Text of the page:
Back in July, the Japan-based telecom giant acquired British semiconductor designer ARM Holdings for $32 billion in a sale that infurated its shareholders because of the proportion of debt it would incur from the company. The other reason was because of valuation concerns during a time of economic uncertainty following the UK’s referendum to withdraw from the EU.
During the sale, SoftBank made several pledges to keep ARM’s headquarters in Cambridge and to double the number of employees over the next five years, while UK Prime Minister Theresa May said the deal was in her country’s national interest.
Then in October, SoftBank cofounder and entrepreneur Masayoshi Son announced the creation of a new SoftBank Vision Fund, in partnership with the Public Investment Fund of Saudi Arabia, that is intended to make “attractive long-term investments” in the technology sector globally. SoftBank’s initial investment in the non-binding fund starts with at least $25 billion over the next five years while PIFs starts at $45 billion, though the potential size can go up to $100 billion.
25 to 50 percent of Vision Fund to be invested in US tech startups
Now, SoftBank has agreed to sell a 25 percent stake of ARM to the Vision Fund, or about $8 billion. While this is a fraction of the total $100 billion size of the collaboration between the two groups, the ARM sale is indicative of the types of technology companies that SoftBank and the Saudis are willing to finance.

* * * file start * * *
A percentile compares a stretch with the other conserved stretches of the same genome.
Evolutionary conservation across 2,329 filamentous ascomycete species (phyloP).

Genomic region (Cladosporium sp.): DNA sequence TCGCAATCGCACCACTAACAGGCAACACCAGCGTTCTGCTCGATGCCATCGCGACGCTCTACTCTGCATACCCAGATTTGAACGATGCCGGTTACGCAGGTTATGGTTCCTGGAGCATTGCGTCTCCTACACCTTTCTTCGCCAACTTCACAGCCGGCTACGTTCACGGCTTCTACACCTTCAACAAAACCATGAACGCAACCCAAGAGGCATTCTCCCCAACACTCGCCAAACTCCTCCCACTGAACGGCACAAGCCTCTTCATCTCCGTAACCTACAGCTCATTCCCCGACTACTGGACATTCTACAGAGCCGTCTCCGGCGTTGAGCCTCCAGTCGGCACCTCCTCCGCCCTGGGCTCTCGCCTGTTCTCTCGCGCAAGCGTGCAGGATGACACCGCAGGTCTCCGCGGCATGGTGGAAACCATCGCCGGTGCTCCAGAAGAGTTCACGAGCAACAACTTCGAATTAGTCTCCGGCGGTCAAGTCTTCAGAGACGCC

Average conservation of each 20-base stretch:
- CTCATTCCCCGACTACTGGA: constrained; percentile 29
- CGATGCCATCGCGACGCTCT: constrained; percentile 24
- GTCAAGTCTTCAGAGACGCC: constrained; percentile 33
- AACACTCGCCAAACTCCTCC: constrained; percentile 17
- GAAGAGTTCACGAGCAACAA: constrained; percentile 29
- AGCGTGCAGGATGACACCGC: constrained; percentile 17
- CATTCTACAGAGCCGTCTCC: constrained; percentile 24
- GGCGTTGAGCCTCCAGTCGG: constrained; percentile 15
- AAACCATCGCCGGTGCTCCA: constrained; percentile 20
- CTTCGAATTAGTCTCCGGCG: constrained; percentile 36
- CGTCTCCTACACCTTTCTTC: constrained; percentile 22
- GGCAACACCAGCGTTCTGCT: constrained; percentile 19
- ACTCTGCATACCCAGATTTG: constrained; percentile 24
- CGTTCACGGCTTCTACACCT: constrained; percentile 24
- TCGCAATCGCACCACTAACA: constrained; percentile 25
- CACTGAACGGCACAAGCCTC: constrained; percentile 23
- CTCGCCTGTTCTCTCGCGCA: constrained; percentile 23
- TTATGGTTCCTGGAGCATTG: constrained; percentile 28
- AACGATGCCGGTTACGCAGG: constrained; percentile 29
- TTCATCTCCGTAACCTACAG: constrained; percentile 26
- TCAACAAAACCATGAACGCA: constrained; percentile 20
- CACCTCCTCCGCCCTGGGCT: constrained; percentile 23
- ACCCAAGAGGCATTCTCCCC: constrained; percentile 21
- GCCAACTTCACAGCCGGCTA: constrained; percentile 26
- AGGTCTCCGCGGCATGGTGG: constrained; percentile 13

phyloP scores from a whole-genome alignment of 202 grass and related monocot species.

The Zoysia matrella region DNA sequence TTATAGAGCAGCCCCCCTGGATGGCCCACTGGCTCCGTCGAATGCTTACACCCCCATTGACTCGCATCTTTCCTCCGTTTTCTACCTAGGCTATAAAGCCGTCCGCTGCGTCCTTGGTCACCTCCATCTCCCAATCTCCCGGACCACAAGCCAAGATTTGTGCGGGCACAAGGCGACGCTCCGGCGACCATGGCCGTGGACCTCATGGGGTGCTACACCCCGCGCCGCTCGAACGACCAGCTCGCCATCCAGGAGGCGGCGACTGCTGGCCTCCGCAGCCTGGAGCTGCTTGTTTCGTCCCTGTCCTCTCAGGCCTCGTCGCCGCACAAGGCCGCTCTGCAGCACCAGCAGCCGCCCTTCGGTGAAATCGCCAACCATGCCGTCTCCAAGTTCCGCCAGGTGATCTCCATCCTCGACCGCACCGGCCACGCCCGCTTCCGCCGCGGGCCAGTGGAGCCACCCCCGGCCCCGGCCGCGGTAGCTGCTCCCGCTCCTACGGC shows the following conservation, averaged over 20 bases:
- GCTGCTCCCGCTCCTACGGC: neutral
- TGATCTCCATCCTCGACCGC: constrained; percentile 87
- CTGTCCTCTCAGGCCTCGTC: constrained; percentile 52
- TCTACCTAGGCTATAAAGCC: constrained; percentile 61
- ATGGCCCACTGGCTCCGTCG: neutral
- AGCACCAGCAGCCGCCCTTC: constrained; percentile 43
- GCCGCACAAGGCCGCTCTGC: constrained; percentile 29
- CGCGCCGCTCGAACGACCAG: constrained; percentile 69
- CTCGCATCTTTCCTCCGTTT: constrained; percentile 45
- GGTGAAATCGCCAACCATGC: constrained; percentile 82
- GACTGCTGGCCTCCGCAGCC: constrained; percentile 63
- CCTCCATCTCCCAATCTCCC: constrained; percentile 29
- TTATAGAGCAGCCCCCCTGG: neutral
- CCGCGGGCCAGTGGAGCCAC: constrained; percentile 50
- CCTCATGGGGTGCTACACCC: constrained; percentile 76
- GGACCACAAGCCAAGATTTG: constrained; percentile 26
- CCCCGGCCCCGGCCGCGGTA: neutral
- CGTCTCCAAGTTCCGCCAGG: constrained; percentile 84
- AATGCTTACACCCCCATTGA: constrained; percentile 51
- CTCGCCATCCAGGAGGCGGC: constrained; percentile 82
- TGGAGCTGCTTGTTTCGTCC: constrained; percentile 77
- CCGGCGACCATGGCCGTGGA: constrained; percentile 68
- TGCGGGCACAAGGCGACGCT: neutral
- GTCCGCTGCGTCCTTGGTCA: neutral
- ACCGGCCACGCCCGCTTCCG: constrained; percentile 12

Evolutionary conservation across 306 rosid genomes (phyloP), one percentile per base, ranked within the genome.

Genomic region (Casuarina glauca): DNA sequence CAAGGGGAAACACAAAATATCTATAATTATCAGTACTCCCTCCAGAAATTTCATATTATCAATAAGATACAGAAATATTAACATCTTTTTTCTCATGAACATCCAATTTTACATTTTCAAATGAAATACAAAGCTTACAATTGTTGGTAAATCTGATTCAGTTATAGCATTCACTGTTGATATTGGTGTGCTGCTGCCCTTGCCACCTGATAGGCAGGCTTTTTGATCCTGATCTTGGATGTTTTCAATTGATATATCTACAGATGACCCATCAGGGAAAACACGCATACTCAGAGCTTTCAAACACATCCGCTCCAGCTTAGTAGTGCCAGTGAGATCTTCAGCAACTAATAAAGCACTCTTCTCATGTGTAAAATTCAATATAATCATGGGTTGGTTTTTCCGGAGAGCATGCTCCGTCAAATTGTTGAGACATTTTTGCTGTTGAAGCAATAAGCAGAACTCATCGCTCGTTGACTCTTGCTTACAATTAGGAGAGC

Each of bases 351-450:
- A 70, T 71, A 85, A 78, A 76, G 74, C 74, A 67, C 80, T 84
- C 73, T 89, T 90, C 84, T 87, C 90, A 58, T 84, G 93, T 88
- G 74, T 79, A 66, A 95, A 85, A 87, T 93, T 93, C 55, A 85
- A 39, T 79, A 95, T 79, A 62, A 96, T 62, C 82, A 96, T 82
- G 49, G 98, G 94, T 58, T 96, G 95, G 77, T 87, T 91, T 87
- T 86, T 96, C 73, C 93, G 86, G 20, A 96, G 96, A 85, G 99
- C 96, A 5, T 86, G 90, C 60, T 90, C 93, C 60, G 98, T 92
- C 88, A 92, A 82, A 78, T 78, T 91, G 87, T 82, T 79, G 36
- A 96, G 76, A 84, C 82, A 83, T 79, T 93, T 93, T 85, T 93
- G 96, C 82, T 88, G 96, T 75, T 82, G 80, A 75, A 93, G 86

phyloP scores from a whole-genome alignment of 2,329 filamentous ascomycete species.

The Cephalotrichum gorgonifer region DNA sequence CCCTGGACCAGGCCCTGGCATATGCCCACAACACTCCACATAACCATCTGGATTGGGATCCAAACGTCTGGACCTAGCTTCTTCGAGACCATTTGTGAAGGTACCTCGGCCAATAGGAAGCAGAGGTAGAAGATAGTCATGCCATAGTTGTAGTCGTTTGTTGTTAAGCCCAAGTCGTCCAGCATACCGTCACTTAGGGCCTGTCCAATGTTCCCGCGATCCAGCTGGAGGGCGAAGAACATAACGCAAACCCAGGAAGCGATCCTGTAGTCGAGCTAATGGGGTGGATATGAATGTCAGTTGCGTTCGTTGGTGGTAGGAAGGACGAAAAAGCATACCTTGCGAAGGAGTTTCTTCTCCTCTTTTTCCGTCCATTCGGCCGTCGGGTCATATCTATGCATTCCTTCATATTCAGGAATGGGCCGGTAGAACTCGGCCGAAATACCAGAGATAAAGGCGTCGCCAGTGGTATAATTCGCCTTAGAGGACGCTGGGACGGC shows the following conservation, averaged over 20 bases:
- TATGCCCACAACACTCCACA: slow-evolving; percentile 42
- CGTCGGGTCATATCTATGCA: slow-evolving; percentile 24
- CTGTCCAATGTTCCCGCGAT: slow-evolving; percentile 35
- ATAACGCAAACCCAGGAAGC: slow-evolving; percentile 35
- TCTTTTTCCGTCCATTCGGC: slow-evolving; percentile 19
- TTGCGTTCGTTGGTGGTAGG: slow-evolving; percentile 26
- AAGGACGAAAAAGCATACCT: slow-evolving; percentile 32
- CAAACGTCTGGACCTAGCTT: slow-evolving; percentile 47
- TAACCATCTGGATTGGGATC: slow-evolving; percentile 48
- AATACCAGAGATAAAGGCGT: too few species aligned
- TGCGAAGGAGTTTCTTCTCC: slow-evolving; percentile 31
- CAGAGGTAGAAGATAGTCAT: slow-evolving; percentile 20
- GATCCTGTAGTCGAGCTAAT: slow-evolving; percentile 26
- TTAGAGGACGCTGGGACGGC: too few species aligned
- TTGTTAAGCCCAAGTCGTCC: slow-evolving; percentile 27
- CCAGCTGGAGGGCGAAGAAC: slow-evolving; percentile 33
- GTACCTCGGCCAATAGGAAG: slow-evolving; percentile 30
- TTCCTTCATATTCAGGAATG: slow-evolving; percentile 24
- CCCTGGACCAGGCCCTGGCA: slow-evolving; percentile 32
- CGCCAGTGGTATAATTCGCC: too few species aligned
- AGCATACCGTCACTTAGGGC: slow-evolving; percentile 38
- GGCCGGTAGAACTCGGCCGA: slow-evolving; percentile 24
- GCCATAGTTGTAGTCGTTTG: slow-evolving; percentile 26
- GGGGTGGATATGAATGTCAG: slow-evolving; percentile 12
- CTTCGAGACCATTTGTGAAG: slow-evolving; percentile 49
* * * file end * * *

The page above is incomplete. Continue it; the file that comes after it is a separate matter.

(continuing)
However, it appears that Son has already discovered a large pool of talent where at least half of the funds can be invested over the next five years. In January, he met with US President Trump with an agreement to invest $50 billion in US tech companies to spawn the growth of at least 50,000 new jobs.
So while the British government received a large influx of positive investment expectations following the ARM sale in the wake of Brexit uncertainty, the US technology sector in Silicon Valley now appears to be getting the same in the wake of a Trump presidency.
However, the amount that Son is pledging to the US is a bit high, according to bankers advising the Vision Fund. They say that more than three quarters of the fund’s resources will be directed toward larger investments in private and public markets, rather than into startups. Smaller contributions from Apple, Lawrence Ellison at Oracle, and others suggest several smaller venture capital investments into artificial intelligence, robotics and financial technology, though most will be placed into larger companies.
A team of portfolio managers are currently working to get the investment process started, with SoftBank executives having final say. A smaller group of former Deutsche Bank employees will also take on a major role in putting the investment money into proper circulation.